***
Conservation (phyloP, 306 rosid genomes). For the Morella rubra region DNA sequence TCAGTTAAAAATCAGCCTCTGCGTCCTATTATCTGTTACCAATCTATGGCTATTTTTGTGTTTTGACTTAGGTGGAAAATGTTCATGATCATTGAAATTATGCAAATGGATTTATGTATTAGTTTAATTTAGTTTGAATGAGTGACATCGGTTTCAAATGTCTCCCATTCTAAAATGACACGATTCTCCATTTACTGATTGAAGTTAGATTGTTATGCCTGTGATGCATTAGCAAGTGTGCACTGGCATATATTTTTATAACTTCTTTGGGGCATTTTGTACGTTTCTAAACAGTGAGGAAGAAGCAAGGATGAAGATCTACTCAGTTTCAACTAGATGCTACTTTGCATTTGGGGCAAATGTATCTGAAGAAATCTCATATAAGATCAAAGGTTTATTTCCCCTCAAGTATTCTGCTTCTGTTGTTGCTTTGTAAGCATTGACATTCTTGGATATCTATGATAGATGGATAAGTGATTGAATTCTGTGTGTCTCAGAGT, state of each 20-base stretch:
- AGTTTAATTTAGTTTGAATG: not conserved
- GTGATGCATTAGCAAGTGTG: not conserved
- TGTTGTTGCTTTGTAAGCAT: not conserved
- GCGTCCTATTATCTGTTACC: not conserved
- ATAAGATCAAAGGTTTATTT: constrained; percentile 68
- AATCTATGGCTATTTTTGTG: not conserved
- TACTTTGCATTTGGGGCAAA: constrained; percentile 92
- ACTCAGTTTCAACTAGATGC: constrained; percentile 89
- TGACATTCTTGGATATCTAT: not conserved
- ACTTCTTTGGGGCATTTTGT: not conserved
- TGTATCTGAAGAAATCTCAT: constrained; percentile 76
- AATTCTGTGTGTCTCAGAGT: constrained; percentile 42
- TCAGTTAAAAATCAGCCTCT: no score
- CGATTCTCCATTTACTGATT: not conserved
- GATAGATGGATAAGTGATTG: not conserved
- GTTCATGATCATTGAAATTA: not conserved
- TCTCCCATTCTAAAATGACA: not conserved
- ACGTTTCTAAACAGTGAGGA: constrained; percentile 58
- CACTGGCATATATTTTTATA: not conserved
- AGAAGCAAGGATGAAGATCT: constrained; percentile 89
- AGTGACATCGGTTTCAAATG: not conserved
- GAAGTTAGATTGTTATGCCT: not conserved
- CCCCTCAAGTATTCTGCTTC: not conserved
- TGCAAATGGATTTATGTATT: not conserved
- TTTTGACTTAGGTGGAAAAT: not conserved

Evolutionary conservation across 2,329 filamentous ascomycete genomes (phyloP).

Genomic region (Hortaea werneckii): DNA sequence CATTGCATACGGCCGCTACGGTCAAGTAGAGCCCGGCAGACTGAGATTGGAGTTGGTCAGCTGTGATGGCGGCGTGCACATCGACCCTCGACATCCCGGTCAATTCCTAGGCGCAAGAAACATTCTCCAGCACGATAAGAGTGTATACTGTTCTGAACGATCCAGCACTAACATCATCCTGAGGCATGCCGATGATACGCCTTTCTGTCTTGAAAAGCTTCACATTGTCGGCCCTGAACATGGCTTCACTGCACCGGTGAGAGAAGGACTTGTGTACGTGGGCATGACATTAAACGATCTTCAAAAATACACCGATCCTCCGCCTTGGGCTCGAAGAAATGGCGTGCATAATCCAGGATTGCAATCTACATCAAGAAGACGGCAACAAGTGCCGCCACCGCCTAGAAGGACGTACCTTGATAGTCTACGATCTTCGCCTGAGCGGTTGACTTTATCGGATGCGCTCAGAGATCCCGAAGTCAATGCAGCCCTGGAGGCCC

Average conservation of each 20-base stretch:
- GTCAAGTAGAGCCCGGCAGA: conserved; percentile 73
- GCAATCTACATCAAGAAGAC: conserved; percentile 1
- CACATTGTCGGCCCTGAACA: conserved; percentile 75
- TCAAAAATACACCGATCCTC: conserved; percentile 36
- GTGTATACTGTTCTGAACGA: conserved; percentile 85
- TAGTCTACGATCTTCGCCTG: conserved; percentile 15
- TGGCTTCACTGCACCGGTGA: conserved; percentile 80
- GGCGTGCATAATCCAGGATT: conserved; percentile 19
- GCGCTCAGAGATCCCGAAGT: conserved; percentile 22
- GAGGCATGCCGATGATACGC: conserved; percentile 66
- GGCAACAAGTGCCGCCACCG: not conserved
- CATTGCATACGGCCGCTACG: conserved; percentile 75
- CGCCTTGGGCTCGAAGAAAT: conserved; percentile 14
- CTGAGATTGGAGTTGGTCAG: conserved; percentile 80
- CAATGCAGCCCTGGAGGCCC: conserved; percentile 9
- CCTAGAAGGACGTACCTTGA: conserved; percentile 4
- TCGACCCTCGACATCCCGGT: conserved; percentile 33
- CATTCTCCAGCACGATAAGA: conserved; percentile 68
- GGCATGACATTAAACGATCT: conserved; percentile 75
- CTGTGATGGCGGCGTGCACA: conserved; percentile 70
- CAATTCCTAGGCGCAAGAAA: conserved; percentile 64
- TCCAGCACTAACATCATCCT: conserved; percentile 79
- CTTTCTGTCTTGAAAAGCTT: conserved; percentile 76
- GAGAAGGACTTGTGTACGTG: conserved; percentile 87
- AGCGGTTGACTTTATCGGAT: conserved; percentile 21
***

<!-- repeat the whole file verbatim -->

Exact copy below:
Conservation (phyloP, 306 rosid genomes). For the Morella rubra region DNA sequence TCAGTTAAAAATCAGCCTCTGCGTCCTATTATCTGTTACCAATCTATGGCTATTTTTGTGTTTTGACTTAGGTGGAAAATGTTCATGATCATTGAAATTATGCAAATGGATTTATGTATTAGTTTAATTTAGTTTGAATGAGTGACATCGGTTTCAAATGTCTCCCATTCTAAAATGACACGATTCTCCATTTACTGATTGAAGTTAGATTGTTATGCCTGTGATGCATTAGCAAGTGTGCACTGGCATATATTTTTATAACTTCTTTGGGGCATTTTGTACGTTTCTAAACAGTGAGGAAGAAGCAAGGATGAAGATCTACTCAGTTTCAACTAGATGCTACTTTGCATTTGGGGCAAATGTATCTGAAGAAATCTCATATAAGATCAAAGGTTTATTTCCCCTCAAGTATTCTGCTTCTGTTGTTGCTTTGTAAGCATTGACATTCTTGGATATCTATGATAGATGGATAAGTGATTGAATTCTGTGTGTCTCAGAGT, state of each 20-base stretch:
- AGTTTAATTTAGTTTGAATG: not conserved
- GTGATGCATTAGCAAGTGTG: not conserved
- TGTTGTTGCTTTGTAAGCAT: not conserved
- GCGTCCTATTATCTGTTACC: not conserved
- ATAAGATCAAAGGTTTATTT: constrained; percentile 68
- AATCTATGGCTATTTTTGTG: not conserved
- TACTTTGCATTTGGGGCAAA: constrained; percentile 92
- ACTCAGTTTCAACTAGATGC: constrained; percentile 89
- TGACATTCTTGGATATCTAT: not conserved
- ACTTCTTTGGGGCATTTTGT: not conserved
- TGTATCTGAAGAAATCTCAT: constrained; percentile 76
- AATTCTGTGTGTCTCAGAGT: constrained; percentile 42
- TCAGTTAAAAATCAGCCTCT: no score
- CGATTCTCCATTTACTGATT: not conserved
- GATAGATGGATAAGTGATTG: not conserved
- GTTCATGATCATTGAAATTA: not conserved
- TCTCCCATTCTAAAATGACA: not conserved
- ACGTTTCTAAACAGTGAGGA: constrained; percentile 58
- CACTGGCATATATTTTTATA: not conserved
- AGAAGCAAGGATGAAGATCT: constrained; percentile 89
- AGTGACATCGGTTTCAAATG: not conserved
- GAAGTTAGATTGTTATGCCT: not conserved
- CCCCTCAAGTATTCTGCTTC: not conserved
- TGCAAATGGATTTATGTATT: not conserved
- TTTTGACTTAGGTGGAAAAT: not conserved

Evolutionary conservation across 2,329 filamentous ascomycete genomes (phyloP).

Genomic region (Hortaea werneckii): DNA sequence CATTGCATACGGCCGCTACGGTCAAGTAGAGCCCGGCAGACTGAGATTGGAGTTGGTCAGCTGTGATGGCGGCGTGCACATCGACCCTCGACATCCCGGTCAATTCCTAGGCGCAAGAAACATTCTCCAGCACGATAAGAGTGTATACTGTTCTGAACGATCCAGCACTAACATCATCCTGAGGCATGCCGATGATACGCCTTTCTGTCTTGAAAAGCTTCACATTGTCGGCCCTGAACATGGCTTCACTGCACCGGTGAGAGAAGGACTTGTGTACGTGGGCATGACATTAAACGATCTTCAAAAATACACCGATCCTCCGCCTTGGGCTCGAAGAAATGGCGTGCATAATCCAGGATTGCAATCTACATCAAGAAGACGGCAACAAGTGCCGCCACCGCCTAGAAGGACGTACCTTGATAGTCTACGATCTTCGCCTGAGCGGTTGACTTTATCGGATGCGCTCAGAGATCCCGAAGTCAATGCAGCCCTGGAGGCCC

Average conservation of each 20-base stretch:
- GTCAAGTAGAGCCCGGCAGA: conserved; percentile 73
- GCAATCTACATCAAGAAGAC: conserved; percentile 1
- CACATTGTCGGCCCTGAACA: conserved; percentile 75
- TCAAAAATACACCGATCCTC: conserved; percentile 36
- GTGTATACTGTTCTGAACGA: conserved; percentile 85
- TAGTCTACGATCTTCGCCTG: conserved; percentile 15
- TGGCTTCACTGCACCGGTGA: conserved; percentile 80
- GGCGTGCATAATCCAGGATT: conserved; percentile 19
- GCGCTCAGAGATCCCGAAGT: conserved; percentile 22
- GAGGCATGCCGATGATACGC: conserved; percentile 66
- GGCAACAAGTGCCGCCACCG: not conserved
- CATTGCATACGGCCGCTACG: conserved; percentile 75
- CGCCTTGGGCTCGAAGAAAT: conserved; percentile 14
- CTGAGATTGGAGTTGGTCAG: conserved; percentile 80
- CAATGCAGCCCTGGAGGCCC: conserved; percentile 9
- CCTAGAAGGACGTACCTTGA: conserved; percentile 4
- TCGACCCTCGACATCCCGGT: conserved; percentile 33
- CATTCTCCAGCACGATAAGA: conserved; percentile 68
- GGCATGACATTAAACGATCT: conserved; percentile 75
- CTGTGATGGCGGCGTGCACA: conserved; percentile 70
- CAATTCCTAGGCGCAAGAAA: conserved; percentile 64
- TCCAGCACTAACATCATCCT: conserved; percentile 79
- CTTTCTGTCTTGAAAAGCTT: conserved; percentile 76
- GAGAAGGACTTGTGTACGTG: conserved; percentile 87
- AGCGGTTGACTTTATCGGAT: conserved; percentile 21